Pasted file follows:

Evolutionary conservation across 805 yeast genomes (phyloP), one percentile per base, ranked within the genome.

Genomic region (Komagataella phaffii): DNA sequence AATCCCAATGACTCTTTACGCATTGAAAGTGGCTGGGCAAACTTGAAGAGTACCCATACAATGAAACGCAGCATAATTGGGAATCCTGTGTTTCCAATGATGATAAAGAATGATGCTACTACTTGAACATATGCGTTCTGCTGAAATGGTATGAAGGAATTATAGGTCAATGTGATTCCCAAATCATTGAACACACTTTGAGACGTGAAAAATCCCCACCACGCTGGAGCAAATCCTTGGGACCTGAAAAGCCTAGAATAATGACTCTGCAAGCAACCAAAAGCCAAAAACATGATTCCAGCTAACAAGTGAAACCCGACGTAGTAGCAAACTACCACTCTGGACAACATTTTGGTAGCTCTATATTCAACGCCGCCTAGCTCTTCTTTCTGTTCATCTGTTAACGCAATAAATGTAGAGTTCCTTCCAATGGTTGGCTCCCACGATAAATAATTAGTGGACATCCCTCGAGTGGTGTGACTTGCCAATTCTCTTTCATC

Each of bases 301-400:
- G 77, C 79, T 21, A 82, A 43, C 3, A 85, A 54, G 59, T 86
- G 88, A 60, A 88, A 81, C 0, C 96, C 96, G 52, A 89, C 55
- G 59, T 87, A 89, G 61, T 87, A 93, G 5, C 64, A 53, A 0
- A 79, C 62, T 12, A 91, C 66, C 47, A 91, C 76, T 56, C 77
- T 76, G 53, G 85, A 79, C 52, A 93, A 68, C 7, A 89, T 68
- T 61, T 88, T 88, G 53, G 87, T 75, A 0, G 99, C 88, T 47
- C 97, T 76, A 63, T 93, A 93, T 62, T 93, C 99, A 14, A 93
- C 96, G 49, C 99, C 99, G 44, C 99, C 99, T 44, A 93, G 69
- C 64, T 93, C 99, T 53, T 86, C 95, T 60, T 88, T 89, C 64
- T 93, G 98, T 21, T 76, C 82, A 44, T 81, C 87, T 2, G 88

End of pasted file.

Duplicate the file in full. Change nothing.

Evolutionary conservation across 805 yeast genomes (phyloP), one percentile per base, ranked within the genome.

Genomic region (Komagataella phaffii): DNA sequence AATCCCAATGACTCTTTACGCATTGAAAGTGGCTGGGCAAACTTGAAGAGTACCCATACAATGAAACGCAGCATAATTGGGAATCCTGTGTTTCCAATGATGATAAAGAATGATGCTACTACTTGAACATATGCGTTCTGCTGAAATGGTATGAAGGAATTATAGGTCAATGTGATTCCCAAATCATTGAACACACTTTGAGACGTGAAAAATCCCCACCACGCTGGAGCAAATCCTTGGGACCTGAAAAGCCTAGAATAATGACTCTGCAAGCAACCAAAAGCCAAAAACATGATTCCAGCTAACAAGTGAAACCCGACGTAGTAGCAAACTACCACTCTGGACAACATTTTGGTAGCTCTATATTCAACGCCGCCTAGCTCTTCTTTCTGTTCATCTGTTAACGCAATAAATGTAGAGTTCCTTCCAATGGTTGGCTCCCACGATAAATAATTAGTGGACATCCCTCGAGTGGTGTGACTTGCCAATTCTCTTTCATC

Each of bases 301-400:
- G 77, C 79, T 21, A 82, A 43, C 3, A 85, A 54, G 59, T 86
- G 88, A 60, A 88, A 81, C 0, C 96, C 96, G 52, A 89, C 55
- G 59, T 87, A 89, G 61, T 87, A 93, G 5, C 64, A 53, A 0
- A 79, C 62, T 12, A 91, C 66, C 47, A 91, C 76, T 56, C 77
- T 76, G 53, G 85, A 79, C 52, A 93, A 68, C 7, A 89, T 68
- T 61, T 88, T 88, G 53, G 87, T 75, A 0, G 99, C 88, T 47
- C 97, T 76, A 63, T 93, A 93, T 62, T 93, C 99, A 14, A 93
- C 96, G 49, C 99, C 99, G 44, C 99, C 99, T 44, A 93, G 69
- C 64, T 93, C 99, T 53, T 86, C 95, T 60, T 88, T 89, C 64
- T 93, G 98, T 21, T 76, C 82, A 44, T 81, C 87, T 2, G 88